NACAC Joins National Merit Critics
FairTest Examiner, July 2009
Implementing the recommendations of its blue-ribbon Testing Commission, the National Association for College Admissions Counseling (NACAC) has called on the National Merit Scholarship Corporation (NMSC) and the College Board to stop using PSAT scores as the initial screen for the country’s most prestigious academic awards.
In public letters to the test’s co-sponsors, NACAC charged that eliminating 99% of test-takers from the National Merit Scholarship competition solely on the basis of a multiple-choice, standardized exam was “at odds with best practices in the use of admissions test scores.” To be eligible for scholarships, high school junior must score among the top 1% of test-takers in their home state. The PSAT also serves as the National Merit Scholarship Qualifying Test (NMSQT).
The National Merit program awards more than $35 million annually. For more than two decades FairTest, along with civil rights and other assessment reform allies, has criticized the program for relying on a one-shot test to select Semifinalists (http://www.fairtest.org/national-merit-awards-again-biased-toward-boys). Due to NMSC’s test score abuse, supported by the College Board, the lion’s share of scholarships has gone to upper income, male students, largely whites and Asians. A FairTest civil rights complaint forced PSAT/NMSQT revisions that significantly narrowed the scholarship gender gap (http://www.fairtest.org/gender-gap-narrows-revised-psat). But nothing has been done to address the competition’s profound race and class biases.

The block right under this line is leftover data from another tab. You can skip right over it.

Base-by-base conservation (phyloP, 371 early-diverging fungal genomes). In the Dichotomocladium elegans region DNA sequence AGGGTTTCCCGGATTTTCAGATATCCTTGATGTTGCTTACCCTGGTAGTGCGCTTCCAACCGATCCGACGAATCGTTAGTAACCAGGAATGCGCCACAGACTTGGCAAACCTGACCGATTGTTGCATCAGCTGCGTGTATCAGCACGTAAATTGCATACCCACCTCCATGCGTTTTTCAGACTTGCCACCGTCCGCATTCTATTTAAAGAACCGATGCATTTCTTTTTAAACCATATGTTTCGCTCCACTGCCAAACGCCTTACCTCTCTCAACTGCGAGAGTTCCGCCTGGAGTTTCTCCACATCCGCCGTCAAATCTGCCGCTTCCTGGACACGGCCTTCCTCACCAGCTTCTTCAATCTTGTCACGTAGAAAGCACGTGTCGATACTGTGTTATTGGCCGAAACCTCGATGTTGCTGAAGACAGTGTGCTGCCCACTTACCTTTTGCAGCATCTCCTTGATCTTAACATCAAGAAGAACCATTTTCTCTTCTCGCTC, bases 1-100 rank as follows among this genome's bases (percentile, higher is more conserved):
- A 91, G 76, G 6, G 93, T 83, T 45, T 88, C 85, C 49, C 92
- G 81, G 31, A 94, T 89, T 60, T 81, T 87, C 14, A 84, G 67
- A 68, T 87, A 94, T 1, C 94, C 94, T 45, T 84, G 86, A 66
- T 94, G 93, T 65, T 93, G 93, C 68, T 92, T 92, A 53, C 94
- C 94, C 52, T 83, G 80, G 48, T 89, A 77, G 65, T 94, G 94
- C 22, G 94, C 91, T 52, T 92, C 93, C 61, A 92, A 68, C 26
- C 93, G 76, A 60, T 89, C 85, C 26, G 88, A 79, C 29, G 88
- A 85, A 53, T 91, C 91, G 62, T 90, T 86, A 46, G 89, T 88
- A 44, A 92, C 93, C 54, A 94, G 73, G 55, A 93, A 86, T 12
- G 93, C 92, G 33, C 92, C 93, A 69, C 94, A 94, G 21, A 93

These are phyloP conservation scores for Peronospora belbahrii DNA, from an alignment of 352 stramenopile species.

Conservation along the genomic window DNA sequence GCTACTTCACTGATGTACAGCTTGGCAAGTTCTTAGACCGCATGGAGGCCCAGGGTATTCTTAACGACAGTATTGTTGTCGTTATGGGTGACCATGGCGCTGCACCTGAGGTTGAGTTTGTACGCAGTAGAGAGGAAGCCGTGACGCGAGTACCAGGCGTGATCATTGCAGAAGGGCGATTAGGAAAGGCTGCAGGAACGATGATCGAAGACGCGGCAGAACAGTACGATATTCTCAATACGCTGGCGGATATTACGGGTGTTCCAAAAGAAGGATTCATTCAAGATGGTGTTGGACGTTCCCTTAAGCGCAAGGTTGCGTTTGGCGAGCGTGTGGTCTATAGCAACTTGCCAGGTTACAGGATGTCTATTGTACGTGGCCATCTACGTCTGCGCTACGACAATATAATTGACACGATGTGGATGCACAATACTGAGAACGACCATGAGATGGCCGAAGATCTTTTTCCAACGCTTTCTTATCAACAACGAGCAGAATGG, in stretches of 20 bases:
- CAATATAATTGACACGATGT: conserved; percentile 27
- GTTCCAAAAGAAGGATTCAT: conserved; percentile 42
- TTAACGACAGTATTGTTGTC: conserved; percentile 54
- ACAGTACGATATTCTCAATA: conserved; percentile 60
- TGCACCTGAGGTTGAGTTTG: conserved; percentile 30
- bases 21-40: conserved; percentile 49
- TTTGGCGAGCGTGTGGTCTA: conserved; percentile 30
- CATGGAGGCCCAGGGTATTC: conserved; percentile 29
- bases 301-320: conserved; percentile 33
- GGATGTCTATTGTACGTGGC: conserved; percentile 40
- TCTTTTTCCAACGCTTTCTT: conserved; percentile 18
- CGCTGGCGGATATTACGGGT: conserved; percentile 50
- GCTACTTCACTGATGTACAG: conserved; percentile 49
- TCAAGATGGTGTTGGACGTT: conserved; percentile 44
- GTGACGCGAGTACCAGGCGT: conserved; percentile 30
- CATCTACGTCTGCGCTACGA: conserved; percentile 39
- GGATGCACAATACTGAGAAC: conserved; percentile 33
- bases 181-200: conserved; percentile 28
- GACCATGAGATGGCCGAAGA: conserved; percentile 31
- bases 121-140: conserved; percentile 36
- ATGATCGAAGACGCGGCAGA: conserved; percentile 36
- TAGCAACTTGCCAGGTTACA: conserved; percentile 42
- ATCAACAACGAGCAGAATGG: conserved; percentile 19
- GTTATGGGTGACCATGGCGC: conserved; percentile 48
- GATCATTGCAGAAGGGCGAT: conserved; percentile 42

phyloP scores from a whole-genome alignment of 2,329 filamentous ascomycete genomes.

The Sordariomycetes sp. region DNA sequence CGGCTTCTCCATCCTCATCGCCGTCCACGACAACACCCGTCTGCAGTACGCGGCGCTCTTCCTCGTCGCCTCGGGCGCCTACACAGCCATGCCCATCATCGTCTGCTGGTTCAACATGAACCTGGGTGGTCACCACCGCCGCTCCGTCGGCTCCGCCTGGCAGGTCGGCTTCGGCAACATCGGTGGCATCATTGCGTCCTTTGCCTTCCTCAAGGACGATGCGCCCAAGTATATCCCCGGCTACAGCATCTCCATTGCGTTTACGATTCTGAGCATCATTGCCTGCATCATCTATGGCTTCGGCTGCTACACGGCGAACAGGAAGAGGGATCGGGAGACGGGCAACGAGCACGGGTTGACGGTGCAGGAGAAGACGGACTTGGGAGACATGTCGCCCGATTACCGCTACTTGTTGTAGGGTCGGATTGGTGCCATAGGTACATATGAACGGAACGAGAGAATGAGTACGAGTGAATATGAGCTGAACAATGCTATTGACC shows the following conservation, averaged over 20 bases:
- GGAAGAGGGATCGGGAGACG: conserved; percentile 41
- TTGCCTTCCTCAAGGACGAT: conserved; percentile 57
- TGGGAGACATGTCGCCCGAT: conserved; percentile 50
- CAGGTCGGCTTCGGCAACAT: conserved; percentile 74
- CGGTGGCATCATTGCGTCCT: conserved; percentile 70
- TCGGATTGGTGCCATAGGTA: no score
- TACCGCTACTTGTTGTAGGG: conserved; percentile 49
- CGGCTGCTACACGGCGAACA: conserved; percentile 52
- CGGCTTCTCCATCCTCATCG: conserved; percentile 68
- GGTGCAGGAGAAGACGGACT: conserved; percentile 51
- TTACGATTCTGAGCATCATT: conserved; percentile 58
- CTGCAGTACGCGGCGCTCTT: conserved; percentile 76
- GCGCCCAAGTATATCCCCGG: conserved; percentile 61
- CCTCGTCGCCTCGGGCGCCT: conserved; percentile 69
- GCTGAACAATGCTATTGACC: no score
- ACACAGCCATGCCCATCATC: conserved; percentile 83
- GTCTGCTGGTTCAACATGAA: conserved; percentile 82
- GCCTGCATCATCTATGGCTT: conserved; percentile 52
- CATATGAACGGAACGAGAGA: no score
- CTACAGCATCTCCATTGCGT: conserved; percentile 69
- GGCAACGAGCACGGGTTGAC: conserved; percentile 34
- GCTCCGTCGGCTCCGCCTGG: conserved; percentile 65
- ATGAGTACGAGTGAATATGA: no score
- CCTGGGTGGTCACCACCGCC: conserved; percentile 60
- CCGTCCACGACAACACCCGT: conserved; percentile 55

NACAC is the nation’s leading professional association addressing issues concerning students’ transition from high school to college. NACAC’s Commission on the Use of Standardized Tests in Undergraduate Admissions concluded that “the time has come to end the practice of using ‘cutscores,’ or minimum admission test scores, for merit aid eligibility. The scarcity of aid and the advantages affluent students have in gaining access to preparation for admission tests or pre-tests require us to demand change.” (http://www.nacacnet.org/PublicationsResources/Marketplace/research/Pages...)
Both the College Board and NMSC rebuffed NACAC’s criticism, just as they have ignored long-standing complaints from leading civil rights, feminist and education reform groups. In response, NACAC noted that neither test sponsor directly addressed the concern about using PSAT scores as the sole criterion for financial aid eligibility.
NACAC’s involvement in this issue is not a one-shot affair. David Hawkins’, the association’s director of public policy and research pledged, “We are committed to pursuing this issue, and are in it for the long haul.” NACAC also urged the College Board to audit how admissions and financial aid offices were using test score results to root out additional misuses.
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